“Rebecca, your touch is so gentle I bet you could pet butterflies.” She said this to me as she dropped into the table and let her arms fall away from her body. She breathed deeply and evenly and within a few minutes I could see that she was asleep, or nearly so. At the end of her session, she smiled at me warmly and said she appreciated being able to fall asleep comfortably.
She reminded me of my time in Thailand a couple of years ago. I studied Thai massage for a couple of weeks — just enough time to confirm that I really know nothing about Thai massage. The teacher used to joke about “elephant skin people” and “chicken skin people.”
Elephant skin people, to him, were those who wanted more aggressive bodywork. They seemed to thrive on the deepest compressions, the most rigorous stretches, and the rough handling of their bodies. He gave a demonstration on one of these people while I was there. The client, a muscled American motorcycle rider complete with leather vest and chaps, groaned and whimpered his way through the session with my teacher. After the session, he got up from the mat, smiling and testing his newly mobile joints.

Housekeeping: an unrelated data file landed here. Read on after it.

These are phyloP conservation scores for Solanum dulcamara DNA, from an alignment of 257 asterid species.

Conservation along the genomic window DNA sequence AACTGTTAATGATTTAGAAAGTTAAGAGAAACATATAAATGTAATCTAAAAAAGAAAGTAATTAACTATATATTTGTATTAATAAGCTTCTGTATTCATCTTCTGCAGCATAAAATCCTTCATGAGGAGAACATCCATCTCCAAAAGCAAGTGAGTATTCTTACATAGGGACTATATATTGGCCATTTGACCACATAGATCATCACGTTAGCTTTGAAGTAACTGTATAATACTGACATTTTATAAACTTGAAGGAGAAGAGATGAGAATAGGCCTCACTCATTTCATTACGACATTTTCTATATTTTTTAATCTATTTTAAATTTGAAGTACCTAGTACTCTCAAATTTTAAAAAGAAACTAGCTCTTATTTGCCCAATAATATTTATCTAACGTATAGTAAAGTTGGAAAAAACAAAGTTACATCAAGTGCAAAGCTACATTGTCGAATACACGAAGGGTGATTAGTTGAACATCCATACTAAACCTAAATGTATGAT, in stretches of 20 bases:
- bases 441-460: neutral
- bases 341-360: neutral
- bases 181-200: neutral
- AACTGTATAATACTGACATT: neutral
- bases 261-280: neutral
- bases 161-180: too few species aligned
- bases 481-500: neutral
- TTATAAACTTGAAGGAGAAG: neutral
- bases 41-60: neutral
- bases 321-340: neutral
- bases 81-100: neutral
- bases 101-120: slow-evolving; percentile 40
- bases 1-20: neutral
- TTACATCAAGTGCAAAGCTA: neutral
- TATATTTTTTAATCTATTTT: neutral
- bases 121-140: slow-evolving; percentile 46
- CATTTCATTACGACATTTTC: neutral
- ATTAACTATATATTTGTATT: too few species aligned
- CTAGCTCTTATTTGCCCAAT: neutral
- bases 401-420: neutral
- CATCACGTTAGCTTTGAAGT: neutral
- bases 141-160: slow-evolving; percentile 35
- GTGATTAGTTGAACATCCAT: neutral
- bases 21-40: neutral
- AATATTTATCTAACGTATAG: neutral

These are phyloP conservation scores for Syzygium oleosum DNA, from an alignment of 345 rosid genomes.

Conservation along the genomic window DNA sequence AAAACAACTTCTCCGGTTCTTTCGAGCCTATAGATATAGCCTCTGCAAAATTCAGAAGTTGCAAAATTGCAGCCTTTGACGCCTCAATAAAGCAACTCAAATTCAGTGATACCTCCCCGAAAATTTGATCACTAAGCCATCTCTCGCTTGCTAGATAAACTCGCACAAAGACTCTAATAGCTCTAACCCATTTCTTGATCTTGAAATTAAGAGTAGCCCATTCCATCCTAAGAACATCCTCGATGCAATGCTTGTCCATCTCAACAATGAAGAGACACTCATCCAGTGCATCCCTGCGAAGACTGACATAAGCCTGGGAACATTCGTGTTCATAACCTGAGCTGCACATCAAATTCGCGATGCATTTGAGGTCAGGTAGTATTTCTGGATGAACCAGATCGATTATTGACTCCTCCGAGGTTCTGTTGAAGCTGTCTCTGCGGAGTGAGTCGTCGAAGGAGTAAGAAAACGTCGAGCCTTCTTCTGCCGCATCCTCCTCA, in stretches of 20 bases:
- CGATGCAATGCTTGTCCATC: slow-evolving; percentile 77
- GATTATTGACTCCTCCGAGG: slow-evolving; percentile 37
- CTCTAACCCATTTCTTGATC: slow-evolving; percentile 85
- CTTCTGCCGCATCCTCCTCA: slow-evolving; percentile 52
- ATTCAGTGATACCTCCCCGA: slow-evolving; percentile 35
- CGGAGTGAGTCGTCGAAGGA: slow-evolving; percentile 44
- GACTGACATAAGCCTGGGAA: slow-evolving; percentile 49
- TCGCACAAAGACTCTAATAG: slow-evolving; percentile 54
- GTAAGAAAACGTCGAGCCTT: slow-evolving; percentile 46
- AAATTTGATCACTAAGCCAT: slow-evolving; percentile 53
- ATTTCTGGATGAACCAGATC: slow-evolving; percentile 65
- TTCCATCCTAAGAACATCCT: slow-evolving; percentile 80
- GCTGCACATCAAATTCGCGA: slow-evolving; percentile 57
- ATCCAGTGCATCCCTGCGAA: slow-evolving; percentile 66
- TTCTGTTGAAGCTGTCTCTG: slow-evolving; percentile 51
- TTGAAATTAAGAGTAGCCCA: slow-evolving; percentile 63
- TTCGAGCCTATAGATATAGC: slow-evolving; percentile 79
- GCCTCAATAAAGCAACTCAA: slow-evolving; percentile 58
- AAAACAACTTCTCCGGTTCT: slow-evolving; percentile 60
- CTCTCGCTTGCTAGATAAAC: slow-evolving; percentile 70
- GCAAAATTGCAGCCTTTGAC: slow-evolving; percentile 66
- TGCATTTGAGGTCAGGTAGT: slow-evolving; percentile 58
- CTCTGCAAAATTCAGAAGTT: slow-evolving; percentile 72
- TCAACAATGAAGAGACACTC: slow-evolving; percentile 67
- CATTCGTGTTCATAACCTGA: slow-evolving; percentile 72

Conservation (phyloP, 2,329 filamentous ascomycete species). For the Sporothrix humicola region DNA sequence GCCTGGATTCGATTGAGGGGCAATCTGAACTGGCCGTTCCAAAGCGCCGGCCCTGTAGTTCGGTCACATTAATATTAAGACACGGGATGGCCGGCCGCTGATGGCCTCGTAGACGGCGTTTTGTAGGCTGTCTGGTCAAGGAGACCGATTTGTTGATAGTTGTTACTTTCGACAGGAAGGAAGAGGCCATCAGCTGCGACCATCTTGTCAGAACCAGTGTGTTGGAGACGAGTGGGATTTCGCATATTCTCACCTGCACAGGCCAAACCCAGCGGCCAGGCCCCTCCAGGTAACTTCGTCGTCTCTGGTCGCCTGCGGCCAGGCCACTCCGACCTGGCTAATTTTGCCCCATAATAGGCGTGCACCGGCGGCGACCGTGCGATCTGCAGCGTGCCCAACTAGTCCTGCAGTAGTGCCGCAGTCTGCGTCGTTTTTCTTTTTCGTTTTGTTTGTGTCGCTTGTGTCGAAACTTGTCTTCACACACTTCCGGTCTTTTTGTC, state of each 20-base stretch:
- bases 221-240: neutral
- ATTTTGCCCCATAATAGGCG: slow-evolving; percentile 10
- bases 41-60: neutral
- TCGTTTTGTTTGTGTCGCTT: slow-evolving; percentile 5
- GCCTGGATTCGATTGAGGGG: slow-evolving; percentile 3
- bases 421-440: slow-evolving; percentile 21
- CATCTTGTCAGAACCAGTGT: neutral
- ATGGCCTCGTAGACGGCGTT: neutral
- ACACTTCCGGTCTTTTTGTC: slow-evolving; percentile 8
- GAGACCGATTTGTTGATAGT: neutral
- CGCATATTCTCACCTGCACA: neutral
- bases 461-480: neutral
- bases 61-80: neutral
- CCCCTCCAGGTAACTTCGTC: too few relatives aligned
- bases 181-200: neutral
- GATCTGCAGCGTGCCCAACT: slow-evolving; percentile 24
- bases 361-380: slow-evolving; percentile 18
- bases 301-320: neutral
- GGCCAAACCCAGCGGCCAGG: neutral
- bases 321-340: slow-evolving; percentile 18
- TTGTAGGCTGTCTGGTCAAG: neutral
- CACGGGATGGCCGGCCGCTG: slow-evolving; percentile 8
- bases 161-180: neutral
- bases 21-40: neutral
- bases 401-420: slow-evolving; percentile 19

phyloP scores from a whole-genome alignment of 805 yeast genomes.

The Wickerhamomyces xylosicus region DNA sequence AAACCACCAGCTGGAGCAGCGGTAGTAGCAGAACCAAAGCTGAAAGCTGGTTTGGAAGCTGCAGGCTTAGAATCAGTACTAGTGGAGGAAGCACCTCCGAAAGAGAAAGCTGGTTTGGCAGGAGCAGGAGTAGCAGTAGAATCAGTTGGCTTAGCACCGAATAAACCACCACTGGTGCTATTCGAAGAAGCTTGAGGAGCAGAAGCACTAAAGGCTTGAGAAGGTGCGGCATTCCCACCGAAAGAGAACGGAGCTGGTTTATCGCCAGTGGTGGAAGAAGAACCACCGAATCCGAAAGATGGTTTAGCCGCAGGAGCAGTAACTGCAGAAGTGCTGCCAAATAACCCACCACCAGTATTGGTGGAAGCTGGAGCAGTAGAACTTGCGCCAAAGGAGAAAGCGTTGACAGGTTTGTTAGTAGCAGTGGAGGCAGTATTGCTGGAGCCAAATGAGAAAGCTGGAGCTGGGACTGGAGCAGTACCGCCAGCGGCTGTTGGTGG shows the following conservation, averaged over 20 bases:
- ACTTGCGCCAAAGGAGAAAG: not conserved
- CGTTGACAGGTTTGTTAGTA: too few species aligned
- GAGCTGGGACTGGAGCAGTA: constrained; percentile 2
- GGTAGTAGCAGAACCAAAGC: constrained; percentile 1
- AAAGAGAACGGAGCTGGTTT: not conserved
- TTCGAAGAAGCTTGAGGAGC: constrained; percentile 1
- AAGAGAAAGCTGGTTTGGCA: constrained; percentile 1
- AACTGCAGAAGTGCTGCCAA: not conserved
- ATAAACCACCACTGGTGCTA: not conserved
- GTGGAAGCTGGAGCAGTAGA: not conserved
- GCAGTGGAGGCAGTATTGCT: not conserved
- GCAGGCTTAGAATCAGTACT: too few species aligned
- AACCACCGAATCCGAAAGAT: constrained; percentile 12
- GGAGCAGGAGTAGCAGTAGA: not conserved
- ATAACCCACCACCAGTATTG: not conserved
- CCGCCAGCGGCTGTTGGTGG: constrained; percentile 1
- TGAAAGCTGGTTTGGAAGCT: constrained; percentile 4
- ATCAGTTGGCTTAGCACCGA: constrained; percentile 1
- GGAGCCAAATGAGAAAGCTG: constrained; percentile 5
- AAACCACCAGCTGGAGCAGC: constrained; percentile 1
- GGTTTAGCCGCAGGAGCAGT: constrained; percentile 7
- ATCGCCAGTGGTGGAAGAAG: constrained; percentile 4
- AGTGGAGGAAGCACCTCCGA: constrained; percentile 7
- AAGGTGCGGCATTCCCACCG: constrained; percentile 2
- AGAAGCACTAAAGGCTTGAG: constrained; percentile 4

Chicken skin people, on the other hand, required gentler handling. Their bodies could not take deep work and they often could not move into some of the postures typical of Thai massage. My teacher teased me that I was a chicken skin person. In that, he was (is) completely correct. I do not respond well to aggressive bodywork.
And, as I am starting to fully embrace, I am a massage therapist for the chicken skinned. I feel most connected and at my best with those whose bodies, minds, and/or spirits require gentle handling and a careful, loving approach.
My client, who found such a vivid and lovely metaphor for the way I work, also gave me the perfect ending to this three week exploration of “just a relaxing massage.” I am here to whisper, gently, to your nervous system and let your body sink into its own healing capability.